Vaccines for the Elderly

The aging of the human population is posing serious challenges to research and to public health authorities in order to prevent diseases that more frequently affect the elderly, a portion of the population that will increase more and more in the coming years. While some vaccines exist and are used in the elderly to effectively fight against some infections (e.g. influenza, pneumococci, varicella-zoster virus, diphtheria, and tetanus), still a lot of work remains to be done to better adapt these vaccines and to develop new ones for this age group. The prevention of infectious diseases affecting the elderly can be successful only through a holistic approach. This approach will aim at the following: (1) a deeper understanding of the mechanisms leading to the senescence of the immune system, (2) a better and broader use of vaccines recommended for the elderly, (3) the use of vaccines currently considered only for other age groups and (4) actively priming the population when they are immunological competent, before the physiological waning of immune responsiveness may affect the beneficial effects of vaccination.Gerontology
Source: Gerontology - Category: Geriatrics Source Type: research

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J Clin Exp Hepatol. 2021 Dec 8. doi: 10.1016/j.jceh.2021.12.003. Online ahead of print.ABSTRACTPatients with chronic liver disease (CLD) with or without cirrhosis remain at risk of developing hepatic decompensation when infected with viral or bacterial pathogens. The Advisory Committee on Immunization Practices (ACIP) currently recommends vaccination in CLD against hepatitis A virus (HAV), hepatitis B virus (HBV), influenza, pneumococcus, herpes zoster, tetanus, diphtheria, pertussis, and SARS-CoV-2. Inactivated vaccines are preferred over live attenuated ones, especially in transplant recipients where live vaccines are co...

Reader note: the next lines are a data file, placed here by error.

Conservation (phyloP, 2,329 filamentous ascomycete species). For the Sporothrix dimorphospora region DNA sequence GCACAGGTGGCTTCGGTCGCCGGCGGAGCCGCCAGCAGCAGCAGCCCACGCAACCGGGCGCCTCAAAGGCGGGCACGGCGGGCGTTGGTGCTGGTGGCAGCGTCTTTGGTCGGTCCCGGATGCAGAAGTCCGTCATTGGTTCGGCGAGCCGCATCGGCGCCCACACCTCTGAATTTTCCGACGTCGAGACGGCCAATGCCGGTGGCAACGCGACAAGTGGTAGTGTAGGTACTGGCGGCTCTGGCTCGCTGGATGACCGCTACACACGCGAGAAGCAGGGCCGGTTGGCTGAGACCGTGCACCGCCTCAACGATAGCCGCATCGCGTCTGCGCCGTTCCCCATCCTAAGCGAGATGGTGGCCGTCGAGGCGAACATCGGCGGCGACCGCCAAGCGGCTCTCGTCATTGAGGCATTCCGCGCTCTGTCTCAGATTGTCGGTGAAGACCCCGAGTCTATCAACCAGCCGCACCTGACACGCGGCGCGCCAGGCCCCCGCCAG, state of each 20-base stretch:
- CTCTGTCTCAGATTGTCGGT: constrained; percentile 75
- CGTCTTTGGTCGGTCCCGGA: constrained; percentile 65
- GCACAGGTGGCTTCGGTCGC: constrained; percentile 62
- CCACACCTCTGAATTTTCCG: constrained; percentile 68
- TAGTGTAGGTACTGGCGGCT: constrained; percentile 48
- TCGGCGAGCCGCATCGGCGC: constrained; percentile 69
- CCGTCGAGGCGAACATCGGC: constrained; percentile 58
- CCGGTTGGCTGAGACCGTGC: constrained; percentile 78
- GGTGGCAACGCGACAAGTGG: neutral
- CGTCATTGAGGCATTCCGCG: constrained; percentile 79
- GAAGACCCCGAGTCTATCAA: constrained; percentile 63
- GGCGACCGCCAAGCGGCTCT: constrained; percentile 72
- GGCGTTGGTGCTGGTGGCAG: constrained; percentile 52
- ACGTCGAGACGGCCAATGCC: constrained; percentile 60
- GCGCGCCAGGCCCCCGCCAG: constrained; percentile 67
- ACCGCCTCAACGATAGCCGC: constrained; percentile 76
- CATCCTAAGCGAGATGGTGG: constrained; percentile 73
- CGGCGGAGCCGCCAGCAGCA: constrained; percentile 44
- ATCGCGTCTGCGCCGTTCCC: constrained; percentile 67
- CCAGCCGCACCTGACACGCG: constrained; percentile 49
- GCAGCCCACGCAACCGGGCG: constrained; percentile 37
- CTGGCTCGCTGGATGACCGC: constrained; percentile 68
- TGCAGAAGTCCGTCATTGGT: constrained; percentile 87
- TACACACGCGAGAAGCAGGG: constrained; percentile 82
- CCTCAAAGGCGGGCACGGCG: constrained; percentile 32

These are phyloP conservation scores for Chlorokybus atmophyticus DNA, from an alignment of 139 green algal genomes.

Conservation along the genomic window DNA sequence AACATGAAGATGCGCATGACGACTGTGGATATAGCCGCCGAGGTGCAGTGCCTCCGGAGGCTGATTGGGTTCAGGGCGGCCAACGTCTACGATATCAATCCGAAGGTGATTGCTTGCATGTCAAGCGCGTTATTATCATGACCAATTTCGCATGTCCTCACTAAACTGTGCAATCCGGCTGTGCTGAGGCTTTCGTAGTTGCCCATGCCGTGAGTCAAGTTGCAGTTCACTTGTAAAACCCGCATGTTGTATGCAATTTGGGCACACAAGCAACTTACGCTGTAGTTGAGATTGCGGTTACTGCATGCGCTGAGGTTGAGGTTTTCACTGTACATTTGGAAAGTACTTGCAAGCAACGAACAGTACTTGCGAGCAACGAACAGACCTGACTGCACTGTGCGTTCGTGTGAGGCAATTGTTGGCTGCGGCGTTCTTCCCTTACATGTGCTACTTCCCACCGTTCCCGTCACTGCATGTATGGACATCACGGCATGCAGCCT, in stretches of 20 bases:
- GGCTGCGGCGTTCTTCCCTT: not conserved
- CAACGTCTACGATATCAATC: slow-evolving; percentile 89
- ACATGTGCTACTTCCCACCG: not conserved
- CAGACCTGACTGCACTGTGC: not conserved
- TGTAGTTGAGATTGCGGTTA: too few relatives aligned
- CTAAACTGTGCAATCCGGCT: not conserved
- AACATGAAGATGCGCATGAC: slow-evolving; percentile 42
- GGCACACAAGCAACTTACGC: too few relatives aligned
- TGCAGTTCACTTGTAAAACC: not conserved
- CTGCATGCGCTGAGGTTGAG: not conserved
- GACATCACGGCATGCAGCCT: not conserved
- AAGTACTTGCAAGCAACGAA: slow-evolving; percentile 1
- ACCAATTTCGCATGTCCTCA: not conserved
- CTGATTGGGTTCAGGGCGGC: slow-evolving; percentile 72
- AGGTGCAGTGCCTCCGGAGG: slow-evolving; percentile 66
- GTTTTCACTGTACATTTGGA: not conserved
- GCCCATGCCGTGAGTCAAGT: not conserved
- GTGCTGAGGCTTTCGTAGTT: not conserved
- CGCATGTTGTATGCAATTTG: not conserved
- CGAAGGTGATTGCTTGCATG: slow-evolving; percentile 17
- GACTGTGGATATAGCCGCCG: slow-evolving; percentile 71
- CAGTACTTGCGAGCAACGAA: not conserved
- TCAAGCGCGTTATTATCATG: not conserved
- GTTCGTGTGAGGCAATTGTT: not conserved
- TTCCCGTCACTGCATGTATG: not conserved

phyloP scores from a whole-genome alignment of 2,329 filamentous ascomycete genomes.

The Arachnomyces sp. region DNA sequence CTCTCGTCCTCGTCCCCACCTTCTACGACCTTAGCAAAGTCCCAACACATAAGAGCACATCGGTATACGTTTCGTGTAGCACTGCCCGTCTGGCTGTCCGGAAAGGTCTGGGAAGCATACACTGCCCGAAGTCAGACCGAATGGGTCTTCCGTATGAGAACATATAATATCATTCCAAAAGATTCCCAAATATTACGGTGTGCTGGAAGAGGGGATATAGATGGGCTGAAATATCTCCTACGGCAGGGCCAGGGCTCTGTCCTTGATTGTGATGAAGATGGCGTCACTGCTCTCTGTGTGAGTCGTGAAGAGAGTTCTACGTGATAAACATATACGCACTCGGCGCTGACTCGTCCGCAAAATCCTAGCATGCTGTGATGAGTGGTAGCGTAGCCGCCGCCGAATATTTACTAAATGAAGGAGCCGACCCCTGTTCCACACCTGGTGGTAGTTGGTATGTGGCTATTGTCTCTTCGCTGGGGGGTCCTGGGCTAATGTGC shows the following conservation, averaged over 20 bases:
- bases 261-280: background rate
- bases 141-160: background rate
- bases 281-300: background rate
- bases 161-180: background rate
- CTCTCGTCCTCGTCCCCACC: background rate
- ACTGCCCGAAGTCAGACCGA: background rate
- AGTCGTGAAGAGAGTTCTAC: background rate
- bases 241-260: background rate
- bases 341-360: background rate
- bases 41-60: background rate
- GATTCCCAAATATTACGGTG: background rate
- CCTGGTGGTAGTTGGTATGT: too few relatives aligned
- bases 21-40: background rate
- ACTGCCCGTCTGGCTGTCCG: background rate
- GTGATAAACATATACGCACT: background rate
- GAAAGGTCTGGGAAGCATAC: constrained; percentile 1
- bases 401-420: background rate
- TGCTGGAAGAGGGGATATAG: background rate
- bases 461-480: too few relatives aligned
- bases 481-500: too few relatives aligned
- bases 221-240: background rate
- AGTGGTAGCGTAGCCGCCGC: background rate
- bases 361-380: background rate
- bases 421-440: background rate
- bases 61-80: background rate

Source: Herpes - Category: Infectious Diseases Authors: Source Type: research
MMWR Surveill Summ. 2021 May 14;70(3):1-26. doi: 10.15585/mmwr.ss7003a1.ABSTRACTPROBLEM/CONDITION: Adults are at risk for illness, hospitalization, disability and, in some cases, death from vaccine-preventable diseases, particularly influenza and pneumococcal disease. CDC recommends vaccinations for adults on the basis of age, health conditions, prior vaccinations, and other considerations. Updated vaccination recommendations from CDC are published annually in the U.S. Adult Immunization Schedule. Despite longstanding recommendations for use of many vaccines, vaccination coverage among U.S. adults remains low.REPORTING PER...
Source: MMWR Surveill Summ - Category: Epidemiology Authors: Source Type: research
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